Phew! So much to get into this week during Part 2 of our discussion with New Mexico Wildlife Federation Executive Director Jesse Deubel. While we won’t see eye to eye on some issues, (like his stance on predator hunting contests on public land) we certainly are in the same camp when it comes to stream access. Sadly, New Mexico has been fighting a battle with private land owners who insist they own the public water way that flows through their property. Jesse goes into great detail on the political gamesmanship that is being played. Corruption I find quite unnerving to be frank.

We also discuss why Jesse and the Federation pushed the bill that ultimately banned predator hunting contests on New Mexico public lands. How does he justify a pro hunting organization taking that kind of stance? I can’t say I agree, but I do understand why he feels the way he does on the issue.

Next, we dive into tethering bills being introduced on the state level by anti hunting/animal rights groups. New Mexico is currently facing a bill that would make it a crime to leave a dog tethered for more than 3 hours. Not only is that a direct attempt to neuter houndsmen, Jesse explains how it would affect his back country big game hunts with his 4 legged blood tracking companion. Make no mistake, the anti hunting groups don’t come out and say these types of bills are aimed at sportsmen and sporting breeds, but the average pet owner doesn’t typically tether their pets to begin with…so connecting the dots is pretty simple.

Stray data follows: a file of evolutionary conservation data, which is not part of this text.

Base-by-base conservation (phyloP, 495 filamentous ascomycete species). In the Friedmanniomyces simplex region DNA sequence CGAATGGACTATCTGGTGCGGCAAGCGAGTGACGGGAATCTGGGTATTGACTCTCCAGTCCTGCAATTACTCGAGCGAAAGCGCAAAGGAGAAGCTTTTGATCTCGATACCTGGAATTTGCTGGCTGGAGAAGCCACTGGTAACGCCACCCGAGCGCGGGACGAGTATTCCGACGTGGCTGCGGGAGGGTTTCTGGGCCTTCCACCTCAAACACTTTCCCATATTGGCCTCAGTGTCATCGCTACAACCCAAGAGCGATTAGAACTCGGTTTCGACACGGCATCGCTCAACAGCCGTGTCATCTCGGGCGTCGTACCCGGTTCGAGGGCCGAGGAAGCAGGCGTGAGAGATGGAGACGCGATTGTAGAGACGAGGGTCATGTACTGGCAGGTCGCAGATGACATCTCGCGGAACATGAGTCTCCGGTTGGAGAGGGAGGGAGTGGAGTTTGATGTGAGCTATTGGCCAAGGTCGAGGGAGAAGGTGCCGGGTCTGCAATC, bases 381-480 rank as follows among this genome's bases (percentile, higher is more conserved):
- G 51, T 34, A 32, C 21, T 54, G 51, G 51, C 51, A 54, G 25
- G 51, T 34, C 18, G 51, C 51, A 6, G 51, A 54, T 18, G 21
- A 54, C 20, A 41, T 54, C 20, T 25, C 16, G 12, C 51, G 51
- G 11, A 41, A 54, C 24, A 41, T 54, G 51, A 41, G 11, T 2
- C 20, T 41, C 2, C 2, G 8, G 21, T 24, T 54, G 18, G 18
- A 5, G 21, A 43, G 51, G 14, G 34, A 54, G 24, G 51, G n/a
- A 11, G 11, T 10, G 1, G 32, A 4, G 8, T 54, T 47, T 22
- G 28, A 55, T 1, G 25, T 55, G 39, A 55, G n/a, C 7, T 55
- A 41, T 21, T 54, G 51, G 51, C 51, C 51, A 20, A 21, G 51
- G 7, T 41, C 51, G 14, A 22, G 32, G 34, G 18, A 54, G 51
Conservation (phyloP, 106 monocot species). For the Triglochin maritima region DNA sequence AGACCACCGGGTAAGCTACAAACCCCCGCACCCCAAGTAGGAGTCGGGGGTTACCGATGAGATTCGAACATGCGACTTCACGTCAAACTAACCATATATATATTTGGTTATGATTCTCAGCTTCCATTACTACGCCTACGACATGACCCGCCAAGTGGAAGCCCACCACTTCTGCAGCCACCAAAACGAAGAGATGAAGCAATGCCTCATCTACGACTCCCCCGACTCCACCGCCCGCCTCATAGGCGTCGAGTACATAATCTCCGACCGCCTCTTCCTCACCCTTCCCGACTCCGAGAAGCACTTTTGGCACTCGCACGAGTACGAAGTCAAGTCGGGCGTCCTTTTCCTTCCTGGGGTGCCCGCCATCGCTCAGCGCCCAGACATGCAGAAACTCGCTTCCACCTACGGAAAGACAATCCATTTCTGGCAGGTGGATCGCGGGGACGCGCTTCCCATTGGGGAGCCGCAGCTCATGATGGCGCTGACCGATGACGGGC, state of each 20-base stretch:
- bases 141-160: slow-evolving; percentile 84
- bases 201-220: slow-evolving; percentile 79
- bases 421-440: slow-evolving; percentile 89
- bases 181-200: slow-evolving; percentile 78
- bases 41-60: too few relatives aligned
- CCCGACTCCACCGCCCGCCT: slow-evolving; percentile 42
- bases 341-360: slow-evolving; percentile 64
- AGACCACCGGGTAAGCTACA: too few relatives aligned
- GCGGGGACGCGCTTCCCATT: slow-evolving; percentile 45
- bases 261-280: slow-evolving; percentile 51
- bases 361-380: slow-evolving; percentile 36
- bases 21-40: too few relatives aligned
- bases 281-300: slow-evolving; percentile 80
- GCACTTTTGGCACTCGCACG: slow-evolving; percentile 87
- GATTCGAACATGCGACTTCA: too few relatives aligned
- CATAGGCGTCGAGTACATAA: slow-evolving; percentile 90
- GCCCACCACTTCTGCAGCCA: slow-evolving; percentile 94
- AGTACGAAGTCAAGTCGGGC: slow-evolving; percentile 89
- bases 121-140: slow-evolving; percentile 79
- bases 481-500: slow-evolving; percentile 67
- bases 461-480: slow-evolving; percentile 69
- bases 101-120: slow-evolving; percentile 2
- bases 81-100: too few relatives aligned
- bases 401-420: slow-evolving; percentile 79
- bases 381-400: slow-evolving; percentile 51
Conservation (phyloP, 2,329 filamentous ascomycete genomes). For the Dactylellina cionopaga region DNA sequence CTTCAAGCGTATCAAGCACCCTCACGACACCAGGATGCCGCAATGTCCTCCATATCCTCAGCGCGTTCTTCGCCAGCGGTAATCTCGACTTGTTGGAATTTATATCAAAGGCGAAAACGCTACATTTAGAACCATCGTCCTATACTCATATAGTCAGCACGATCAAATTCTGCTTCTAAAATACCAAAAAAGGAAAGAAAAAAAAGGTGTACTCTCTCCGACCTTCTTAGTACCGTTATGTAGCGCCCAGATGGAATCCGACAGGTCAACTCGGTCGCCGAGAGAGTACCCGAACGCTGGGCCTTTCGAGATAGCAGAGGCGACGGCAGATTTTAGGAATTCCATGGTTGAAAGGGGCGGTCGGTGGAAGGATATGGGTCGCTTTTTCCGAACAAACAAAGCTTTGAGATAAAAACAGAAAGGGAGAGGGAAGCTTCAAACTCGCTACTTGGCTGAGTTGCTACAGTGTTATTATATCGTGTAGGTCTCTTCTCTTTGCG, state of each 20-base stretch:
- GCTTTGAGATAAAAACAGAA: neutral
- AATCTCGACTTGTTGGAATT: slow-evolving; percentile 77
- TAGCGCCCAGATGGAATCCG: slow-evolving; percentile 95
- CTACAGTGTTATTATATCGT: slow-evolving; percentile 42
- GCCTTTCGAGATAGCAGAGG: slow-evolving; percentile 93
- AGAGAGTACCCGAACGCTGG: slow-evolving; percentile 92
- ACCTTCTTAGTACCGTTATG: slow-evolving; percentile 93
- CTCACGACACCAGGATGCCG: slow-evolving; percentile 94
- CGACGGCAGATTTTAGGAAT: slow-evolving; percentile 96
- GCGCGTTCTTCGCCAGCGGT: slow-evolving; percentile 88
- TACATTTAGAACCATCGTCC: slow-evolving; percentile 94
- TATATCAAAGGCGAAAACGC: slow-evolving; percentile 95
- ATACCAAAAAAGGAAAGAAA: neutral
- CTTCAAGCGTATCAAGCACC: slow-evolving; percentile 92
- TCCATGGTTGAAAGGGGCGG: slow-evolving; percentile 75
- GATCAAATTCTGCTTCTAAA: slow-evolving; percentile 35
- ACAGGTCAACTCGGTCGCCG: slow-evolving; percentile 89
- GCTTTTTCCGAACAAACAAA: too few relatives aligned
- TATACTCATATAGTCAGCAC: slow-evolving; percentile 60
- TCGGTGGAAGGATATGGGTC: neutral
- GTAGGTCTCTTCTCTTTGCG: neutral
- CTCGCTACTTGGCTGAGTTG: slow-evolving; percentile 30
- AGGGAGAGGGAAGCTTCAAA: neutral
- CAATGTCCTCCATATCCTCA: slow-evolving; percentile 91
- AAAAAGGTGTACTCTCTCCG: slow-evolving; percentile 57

We wrap things up by discussing a bill that Jesse and the Federation brought to the table regarding wanton waste. Specifically, the bill would require hunters to remove the edible portions of mountain lion, black bear and javelina from the field. Current New Mexico statutes don’t require the removal. Does Jesse really care if hunters eat their mountain lion, or is there more to this bill? And why would anti hunting groups not publicly support a bill that requires the removal of edible parts? Pretty eye opening stuff regarding the games both sides are playing. It’s sad that we as a hunting community have to wade into this at all, but Jesse makes good points as to why he’s trying to be proactive on this.